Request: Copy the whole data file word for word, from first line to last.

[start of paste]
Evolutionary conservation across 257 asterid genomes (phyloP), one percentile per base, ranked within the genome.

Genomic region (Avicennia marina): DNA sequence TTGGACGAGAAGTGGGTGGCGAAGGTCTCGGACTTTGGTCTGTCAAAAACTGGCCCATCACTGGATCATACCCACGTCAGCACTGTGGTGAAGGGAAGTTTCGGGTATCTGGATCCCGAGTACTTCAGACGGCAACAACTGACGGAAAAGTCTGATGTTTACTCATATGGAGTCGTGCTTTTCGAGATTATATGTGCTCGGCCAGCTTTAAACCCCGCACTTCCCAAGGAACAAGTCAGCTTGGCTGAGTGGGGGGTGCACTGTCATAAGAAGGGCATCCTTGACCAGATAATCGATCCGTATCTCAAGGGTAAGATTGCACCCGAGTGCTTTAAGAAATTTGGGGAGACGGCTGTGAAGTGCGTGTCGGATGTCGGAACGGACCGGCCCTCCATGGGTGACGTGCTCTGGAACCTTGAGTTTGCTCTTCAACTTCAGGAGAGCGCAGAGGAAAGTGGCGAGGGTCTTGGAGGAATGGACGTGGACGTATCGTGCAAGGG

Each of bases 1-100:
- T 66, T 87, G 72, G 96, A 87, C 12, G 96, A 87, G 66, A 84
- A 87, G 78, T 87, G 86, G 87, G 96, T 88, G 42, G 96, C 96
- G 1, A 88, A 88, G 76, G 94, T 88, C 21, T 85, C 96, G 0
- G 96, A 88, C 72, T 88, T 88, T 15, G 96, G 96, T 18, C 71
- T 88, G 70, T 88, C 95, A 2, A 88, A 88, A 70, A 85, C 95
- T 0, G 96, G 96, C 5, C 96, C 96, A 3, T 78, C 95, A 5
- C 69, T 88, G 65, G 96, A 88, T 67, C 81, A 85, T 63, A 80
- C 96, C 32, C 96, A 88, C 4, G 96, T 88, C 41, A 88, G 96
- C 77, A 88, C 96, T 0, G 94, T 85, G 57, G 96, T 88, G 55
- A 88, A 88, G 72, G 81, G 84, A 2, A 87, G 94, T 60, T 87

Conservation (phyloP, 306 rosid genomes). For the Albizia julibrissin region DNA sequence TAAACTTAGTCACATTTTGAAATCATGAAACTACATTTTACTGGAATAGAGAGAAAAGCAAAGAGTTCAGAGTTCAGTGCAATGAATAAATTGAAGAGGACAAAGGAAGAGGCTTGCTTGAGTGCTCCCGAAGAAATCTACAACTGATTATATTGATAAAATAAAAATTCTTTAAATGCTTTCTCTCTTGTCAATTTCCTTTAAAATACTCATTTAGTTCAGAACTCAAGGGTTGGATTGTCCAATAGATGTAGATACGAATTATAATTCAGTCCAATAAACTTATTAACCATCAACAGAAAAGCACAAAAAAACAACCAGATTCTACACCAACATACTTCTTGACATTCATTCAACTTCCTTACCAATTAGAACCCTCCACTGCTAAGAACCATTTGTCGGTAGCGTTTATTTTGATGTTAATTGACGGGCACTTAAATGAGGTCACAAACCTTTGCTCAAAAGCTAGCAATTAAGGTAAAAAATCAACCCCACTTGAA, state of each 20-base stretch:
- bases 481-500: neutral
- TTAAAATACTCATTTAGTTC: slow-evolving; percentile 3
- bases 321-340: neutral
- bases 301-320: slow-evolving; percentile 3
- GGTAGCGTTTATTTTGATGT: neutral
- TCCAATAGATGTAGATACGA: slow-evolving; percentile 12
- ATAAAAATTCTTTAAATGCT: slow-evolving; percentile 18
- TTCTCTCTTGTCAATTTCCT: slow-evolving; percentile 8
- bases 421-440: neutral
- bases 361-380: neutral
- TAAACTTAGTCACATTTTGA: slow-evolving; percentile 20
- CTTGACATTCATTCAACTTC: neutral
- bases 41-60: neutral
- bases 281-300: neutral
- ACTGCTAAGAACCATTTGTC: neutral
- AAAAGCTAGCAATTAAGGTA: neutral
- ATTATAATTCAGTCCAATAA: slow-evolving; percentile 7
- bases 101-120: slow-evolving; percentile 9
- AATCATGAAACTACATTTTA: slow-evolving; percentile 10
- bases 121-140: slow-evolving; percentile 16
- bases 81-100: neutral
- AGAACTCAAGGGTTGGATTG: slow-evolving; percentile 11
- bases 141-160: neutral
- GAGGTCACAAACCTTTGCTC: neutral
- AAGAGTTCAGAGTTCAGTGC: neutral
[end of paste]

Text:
Evolutionary conservation across 257 asterid genomes (phyloP), one percentile per base, ranked within the genome.

Genomic region (Avicennia marina): DNA sequence TTGGACGAGAAGTGGGTGGCGAAGGTCTCGGACTTTGGTCTGTCAAAAACTGGCCCATCACTGGATCATACCCACGTCAGCACTGTGGTGAAGGGAAGTTTCGGGTATCTGGATCCCGAGTACTTCAGACGGCAACAACTGACGGAAAAGTCTGATGTTTACTCATATGGAGTCGTGCTTTTCGAGATTATATGTGCTCGGCCAGCTTTAAACCCCGCACTTCCCAAGGAACAAGTCAGCTTGGCTGAGTGGGGGGTGCACTGTCATAAGAAGGGCATCCTTGACCAGATAATCGATCCGTATCTCAAGGGTAAGATTGCACCCGAGTGCTTTAAGAAATTTGGGGAGACGGCTGTGAAGTGCGTGTCGGATGTCGGAACGGACCGGCCCTCCATGGGTGACGTGCTCTGGAACCTTGAGTTTGCTCTTCAACTTCAGGAGAGCGCAGAGGAAAGTGGCGAGGGTCTTGGAGGAATGGACGTGGACGTATCGTGCAAGGG

Each of bases 1-100:
- T 66, T 87, G 72, G 96, A 87, C 12, G 96, A 87, G 66, A 84
- A 87, G 78, T 87, G 86, G 87, G 96, T 88, G 42, G 96, C 96
- G 1, A 88, A 88, G 76, G 94, T 88, C 21, T 85, C 96, G 0
- G 96, A 88, C 72, T 88, T 88, T 15, G 96, G 96, T 18, C 71
- T 88, G 70, T 88, C 95, A 2, A 88, A 88, A 70, A 85, C 95
- T 0, G 96, G 96, C 5, C 96, C 96, A 3, T 78, C 95, A 5
- C 69, T 88, G 65, G 96, A 88, T 67, C 81, A 85, T 63, A 80
- C 96, C 32, C 96, A 88, C 4, G 96, T 88, C 41, A 88, G 96
- C 77, A 88, C 96, T 0, G 94, T 85, G 57, G 96, T 88, G 55
- A 88, A 88, G 72, G 81, G 84, A 2, A 87, G 94, T 60, T 87

Conservation (phyloP, 306 rosid genomes). For the Albizia julibrissin region DNA sequence TAAACTTAGTCACATTTTGAAATCATGAAACTACATTTTACTGGAATAGAGAGAAAAGCAAAGAGTTCAGAGTTCAGTGCAATGAATAAATTGAAGAGGACAAAGGAAGAGGCTTGCTTGAGTGCTCCCGAAGAAATCTACAACTGATTATATTGATAAAATAAAAATTCTTTAAATGCTTTCTCTCTTGTCAATTTCCTTTAAAATACTCATTTAGTTCAGAACTCAAGGGTTGGATTGTCCAATAGATGTAGATACGAATTATAATTCAGTCCAATAAACTTATTAACCATCAACAGAAAAGCACAAAAAAACAACCAGATTCTACACCAACATACTTCTTGACATTCATTCAACTTCCTTACCAATTAGAACCCTCCACTGCTAAGAACCATTTGTCGGTAGCGTTTATTTTGATGTTAATTGACGGGCACTTAAATGAGGTCACAAACCTTTGCTCAAAAGCTAGCAATTAAGGTAAAAAATCAACCCCACTTGAA, state of each 20-base stretch:
- bases 481-500: neutral
- TTAAAATACTCATTTAGTTC: slow-evolving; percentile 3
- bases 321-340: neutral
- bases 301-320: slow-evolving; percentile 3
- GGTAGCGTTTATTTTGATGT: neutral
- TCCAATAGATGTAGATACGA: slow-evolving; percentile 12
- ATAAAAATTCTTTAAATGCT: slow-evolving; percentile 18
- TTCTCTCTTGTCAATTTCCT: slow-evolving; percentile 8
- bases 421-440: neutral
- bases 361-380: neutral
- TAAACTTAGTCACATTTTGA: slow-evolving; percentile 20
- CTTGACATTCATTCAACTTC: neutral
- bases 41-60: neutral
- bases 281-300: neutral
- ACTGCTAAGAACCATTTGTC: neutral
- AAAAGCTAGCAATTAAGGTA: neutral
- ATTATAATTCAGTCCAATAA: slow-evolving; percentile 7
- bases 101-120: slow-evolving; percentile 9
- AATCATGAAACTACATTTTA: slow-evolving; percentile 10
- bases 121-140: slow-evolving; percentile 16
- bases 81-100: neutral
- AGAACTCAAGGGTTGGATTG: slow-evolving; percentile 11
- bases 141-160: neutral
- GAGGTCACAAACCTTTGCTC: neutral
- AAGAGTTCAGAGTTCAGTGC: neutral